No Heroes Allowed! VR New World Cantabile
No Heroes Allowed! VR New World Cantabile
December 06, 2017
Buy at Amazon Japan
No Heroes Allowed! VR is the latest entry in the on-going series and was created, specifically, as a VR title. Featuring the work of Hideki Sakamoto (echochrome, Toukiden), the soundtrack is orchestral focused blending traditional action tracks with a more cinematic approach. How does the end result turn out?
After the short jingle that is “V! Videotope R,” the album opens with “Containing a Devilish Heart from the Demon World.” This tune sets the tone for a lot of the soundtrack with its upbeat and playful yet, at times mischievous and dark, melody and atmosphere. It some ways, it reminds me of something that Danny Elfman might compose. Similarly, “Intrigue in the Overlord’s Room” carries this mischievous and playful sound, adding accordion and militaristic percussion, to the mix. It, too, has a wonderful atmosphere and instrument set. “Good Afternoon in a Quiet Nightmare” is mysterious and whimsical, carrying influences of a classical nature and a gypsy feel to it. The end result is a excellent tune and one of the highlights.
On the flip side, “We’ll Start From Here, Okay?” is much brighter and more cheerful with its warm strings and woodwinds melody, giving the tune a very GUST Sound Team-like quality while “Containing Expectations that Follow the Night” is playful, upbeat, and sports a fun melody as well as a militaristic influence in the percussion. The titular track, “Cantabile of the New World” is bright and upbeat, full of brass, woodwinds, and accordion that help bring the wonderful melody to life. Likewise, ‘The Merry One Who Can Do It When They Try” with its woodwinds and accordion based approach is reminiscent of something out of Gravity Rush, particularly when the strings, with their airy quality to them, are introduced into the mix.
There are also tunes with excellent atmospheres to them as well. “The Horizon in Which the Darkness and the Land Touch Each Other” is woodwind focused, beautiful and mysterious, and the strings and percussion help elevate the atmosphere of the piece. “Painful Feelings Are Really Unstable” is quirky, mischievous, and playful, yet at times, more somber in approach. The end result is certainly all over the place, but manages to create an engaging atmosphere. Romantic and inspirational is “Overcoming Stories Today and Tomorrow,” boasting a beautiful stirngs melody and a militaristic feel to it overall. A case of beautiful, but not very memorable, is “Between Life and Sky,” a strings oriented tune, at times, dramatic, but with a wonderful atmosphere.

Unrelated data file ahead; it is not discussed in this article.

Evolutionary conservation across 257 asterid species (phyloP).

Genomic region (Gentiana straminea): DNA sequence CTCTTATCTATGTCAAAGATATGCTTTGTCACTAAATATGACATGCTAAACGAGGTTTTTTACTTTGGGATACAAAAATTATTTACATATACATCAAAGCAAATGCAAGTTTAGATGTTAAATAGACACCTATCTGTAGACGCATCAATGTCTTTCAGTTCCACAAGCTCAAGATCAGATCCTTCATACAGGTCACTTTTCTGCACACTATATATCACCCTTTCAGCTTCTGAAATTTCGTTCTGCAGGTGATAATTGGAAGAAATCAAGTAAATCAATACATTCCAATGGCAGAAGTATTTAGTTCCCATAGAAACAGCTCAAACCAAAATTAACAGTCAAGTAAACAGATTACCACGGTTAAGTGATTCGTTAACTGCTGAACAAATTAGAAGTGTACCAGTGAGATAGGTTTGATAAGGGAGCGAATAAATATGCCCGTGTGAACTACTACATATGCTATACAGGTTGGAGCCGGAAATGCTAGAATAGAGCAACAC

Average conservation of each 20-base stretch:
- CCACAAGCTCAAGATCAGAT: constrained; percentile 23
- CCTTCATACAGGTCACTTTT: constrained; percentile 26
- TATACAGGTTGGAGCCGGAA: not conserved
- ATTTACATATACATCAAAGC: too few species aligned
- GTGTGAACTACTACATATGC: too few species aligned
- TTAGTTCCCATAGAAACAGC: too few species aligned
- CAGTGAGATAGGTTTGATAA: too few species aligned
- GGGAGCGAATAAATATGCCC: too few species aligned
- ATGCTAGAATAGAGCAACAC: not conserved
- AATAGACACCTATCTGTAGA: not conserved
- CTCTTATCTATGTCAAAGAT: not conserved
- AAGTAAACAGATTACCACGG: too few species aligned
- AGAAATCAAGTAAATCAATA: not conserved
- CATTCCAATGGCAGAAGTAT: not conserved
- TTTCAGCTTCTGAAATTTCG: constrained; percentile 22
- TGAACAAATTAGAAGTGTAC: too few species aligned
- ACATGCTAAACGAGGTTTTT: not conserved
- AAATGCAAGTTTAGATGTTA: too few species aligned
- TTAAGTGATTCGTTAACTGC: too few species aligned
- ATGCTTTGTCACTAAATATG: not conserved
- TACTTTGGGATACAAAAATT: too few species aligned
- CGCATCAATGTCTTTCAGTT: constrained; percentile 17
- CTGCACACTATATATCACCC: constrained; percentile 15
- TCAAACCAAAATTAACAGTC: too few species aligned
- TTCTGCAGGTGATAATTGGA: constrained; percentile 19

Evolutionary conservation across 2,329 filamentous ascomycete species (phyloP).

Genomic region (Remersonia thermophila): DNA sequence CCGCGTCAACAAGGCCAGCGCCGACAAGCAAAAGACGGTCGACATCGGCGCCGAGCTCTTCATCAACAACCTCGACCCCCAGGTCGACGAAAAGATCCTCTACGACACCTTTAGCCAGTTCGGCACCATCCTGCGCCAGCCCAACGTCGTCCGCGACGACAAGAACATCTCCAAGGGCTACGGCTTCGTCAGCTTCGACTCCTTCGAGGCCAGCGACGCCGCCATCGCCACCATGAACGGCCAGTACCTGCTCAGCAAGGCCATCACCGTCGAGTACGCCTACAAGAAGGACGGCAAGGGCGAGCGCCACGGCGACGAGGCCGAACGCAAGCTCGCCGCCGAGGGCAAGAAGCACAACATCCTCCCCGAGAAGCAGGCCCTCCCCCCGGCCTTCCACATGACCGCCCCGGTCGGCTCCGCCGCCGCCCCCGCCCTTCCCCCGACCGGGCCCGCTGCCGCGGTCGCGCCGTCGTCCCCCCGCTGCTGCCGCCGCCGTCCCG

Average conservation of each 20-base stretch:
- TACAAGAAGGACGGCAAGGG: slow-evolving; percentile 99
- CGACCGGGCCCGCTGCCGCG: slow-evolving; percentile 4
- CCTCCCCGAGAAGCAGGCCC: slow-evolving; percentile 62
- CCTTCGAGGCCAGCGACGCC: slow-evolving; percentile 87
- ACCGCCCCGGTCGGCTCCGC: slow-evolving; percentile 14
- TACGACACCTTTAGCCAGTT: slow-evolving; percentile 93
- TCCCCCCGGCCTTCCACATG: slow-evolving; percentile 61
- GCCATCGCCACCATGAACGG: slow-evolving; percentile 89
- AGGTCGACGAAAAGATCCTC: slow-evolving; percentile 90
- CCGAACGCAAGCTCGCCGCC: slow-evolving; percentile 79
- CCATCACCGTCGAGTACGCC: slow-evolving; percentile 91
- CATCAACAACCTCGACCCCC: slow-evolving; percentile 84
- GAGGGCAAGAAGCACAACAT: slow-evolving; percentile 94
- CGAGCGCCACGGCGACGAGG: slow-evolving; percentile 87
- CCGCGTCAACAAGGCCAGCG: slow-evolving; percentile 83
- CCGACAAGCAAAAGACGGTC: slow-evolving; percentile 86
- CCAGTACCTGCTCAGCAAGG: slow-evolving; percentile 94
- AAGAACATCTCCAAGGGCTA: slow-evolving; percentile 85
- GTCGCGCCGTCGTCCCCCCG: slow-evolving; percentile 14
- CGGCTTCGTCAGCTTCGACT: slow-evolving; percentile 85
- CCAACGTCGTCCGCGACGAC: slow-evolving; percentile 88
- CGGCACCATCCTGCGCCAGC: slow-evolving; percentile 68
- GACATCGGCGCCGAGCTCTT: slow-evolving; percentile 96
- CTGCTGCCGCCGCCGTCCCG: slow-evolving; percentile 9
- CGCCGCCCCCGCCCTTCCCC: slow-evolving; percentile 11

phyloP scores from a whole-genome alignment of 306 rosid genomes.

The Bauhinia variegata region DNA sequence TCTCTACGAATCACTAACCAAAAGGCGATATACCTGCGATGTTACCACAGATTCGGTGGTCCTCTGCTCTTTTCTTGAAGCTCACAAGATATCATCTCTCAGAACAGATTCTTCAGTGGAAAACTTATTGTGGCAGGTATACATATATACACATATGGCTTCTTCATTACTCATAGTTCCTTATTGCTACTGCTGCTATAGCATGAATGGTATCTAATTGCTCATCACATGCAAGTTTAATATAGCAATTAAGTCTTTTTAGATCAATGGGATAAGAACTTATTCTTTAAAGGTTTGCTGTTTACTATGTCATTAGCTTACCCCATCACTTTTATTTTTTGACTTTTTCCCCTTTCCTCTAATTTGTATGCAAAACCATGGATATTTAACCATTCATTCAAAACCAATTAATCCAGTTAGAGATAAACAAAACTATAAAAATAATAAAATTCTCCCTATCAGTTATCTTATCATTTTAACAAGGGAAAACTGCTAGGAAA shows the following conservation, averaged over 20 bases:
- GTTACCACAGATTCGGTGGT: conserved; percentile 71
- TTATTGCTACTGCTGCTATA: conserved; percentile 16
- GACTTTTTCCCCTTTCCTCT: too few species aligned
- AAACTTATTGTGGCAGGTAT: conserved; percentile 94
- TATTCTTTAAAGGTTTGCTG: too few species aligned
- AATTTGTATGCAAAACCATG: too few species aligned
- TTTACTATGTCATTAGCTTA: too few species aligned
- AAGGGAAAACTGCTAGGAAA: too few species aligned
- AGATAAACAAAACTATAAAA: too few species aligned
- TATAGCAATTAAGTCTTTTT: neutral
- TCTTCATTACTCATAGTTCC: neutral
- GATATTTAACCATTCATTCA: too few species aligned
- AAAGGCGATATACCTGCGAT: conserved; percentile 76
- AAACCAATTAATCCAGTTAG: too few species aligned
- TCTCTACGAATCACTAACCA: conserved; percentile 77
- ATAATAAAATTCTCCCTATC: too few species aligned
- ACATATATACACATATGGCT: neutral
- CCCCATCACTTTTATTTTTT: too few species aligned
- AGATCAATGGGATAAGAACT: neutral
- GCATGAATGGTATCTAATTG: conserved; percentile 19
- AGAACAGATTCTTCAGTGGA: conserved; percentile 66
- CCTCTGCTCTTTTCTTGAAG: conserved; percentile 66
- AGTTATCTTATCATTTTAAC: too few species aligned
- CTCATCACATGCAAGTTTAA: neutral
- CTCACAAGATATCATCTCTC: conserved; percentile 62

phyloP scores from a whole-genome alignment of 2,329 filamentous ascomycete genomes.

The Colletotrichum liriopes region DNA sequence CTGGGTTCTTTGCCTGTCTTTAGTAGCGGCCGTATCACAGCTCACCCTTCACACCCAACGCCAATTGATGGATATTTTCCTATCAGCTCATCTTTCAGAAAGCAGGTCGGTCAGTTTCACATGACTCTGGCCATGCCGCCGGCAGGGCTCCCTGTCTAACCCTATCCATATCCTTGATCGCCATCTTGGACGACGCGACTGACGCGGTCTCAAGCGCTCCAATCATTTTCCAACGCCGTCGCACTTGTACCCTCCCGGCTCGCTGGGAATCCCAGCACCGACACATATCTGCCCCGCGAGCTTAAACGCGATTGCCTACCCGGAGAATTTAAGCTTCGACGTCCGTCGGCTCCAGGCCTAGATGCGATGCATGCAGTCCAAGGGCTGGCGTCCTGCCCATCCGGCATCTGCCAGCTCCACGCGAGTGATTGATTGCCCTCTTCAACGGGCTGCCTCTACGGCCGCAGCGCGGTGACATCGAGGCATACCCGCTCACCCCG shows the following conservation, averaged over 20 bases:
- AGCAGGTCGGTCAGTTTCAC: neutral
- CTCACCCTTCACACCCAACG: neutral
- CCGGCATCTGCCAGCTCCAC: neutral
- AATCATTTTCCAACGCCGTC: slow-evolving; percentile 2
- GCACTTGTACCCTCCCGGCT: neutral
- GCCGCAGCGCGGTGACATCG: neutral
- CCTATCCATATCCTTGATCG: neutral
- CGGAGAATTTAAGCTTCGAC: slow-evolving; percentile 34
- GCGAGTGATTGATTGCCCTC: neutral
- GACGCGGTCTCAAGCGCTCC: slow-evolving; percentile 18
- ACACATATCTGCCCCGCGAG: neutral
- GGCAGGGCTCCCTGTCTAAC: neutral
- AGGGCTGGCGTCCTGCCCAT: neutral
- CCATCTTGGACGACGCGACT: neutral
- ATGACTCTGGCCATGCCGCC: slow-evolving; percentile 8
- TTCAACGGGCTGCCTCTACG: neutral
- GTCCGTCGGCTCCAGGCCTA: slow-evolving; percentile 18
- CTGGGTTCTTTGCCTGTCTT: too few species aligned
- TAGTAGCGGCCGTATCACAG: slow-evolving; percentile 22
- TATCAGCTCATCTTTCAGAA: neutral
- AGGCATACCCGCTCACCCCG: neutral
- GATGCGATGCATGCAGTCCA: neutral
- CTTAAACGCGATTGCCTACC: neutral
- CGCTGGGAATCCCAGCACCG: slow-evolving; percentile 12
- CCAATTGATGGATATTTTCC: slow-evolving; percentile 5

On the more action oriented side of things are tunes like “From the Other Side of a Farewell,” focusing on orchestral tones with strings and accordion as the main focus. Despite its overall action-oriented sound, there is still a sense of whimsy to the piece. A more typical action-oriented tune is “Demonstrating the Evil that Kicks Justice About,” focusing on a militaristic sound, but still carrying hints of playfulness to it. It’s a nice melody but compared to other pieces on the album, it falls a bit flat. Similarly, “With Rusted Memories and Frozen Hopes” is tense and militaristic, with a sense of heroics and motivation, but is a bit on the generic side in execution. “The Forgotten Heroes Are…” is a mischievous, action-oriented tune with light percussion, strings, and accordion, carrying with it a sense of tension and a beautiful melody. The album ends with “Medley of Darkness,” featuring a variety of tunes on the soundtrack and is likely the end credits theme.
Hideki Sakamoto’s score to No Heroes Allowed! VR is certainly one that fits well with the premise of the game and the characters. There is a magical quality to many of the tunes, giving it a cinematic feel, akin to something Danny Elfman might compose. While some of the tunes, mostly the action-oriented ones, tend to sound a bit less creative, for the most part, they are still enjoyable. Fans of Sakamoto’s work on echochrome might appreciate his expanded instrument palette on this soundtrack, but it isn’t quite as strong as those works either. A solid effort, however, and better than his work on the first Toukiden.
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Posted on May 7, 2018 by Don Kotowski. Last modified on May 7, 2018.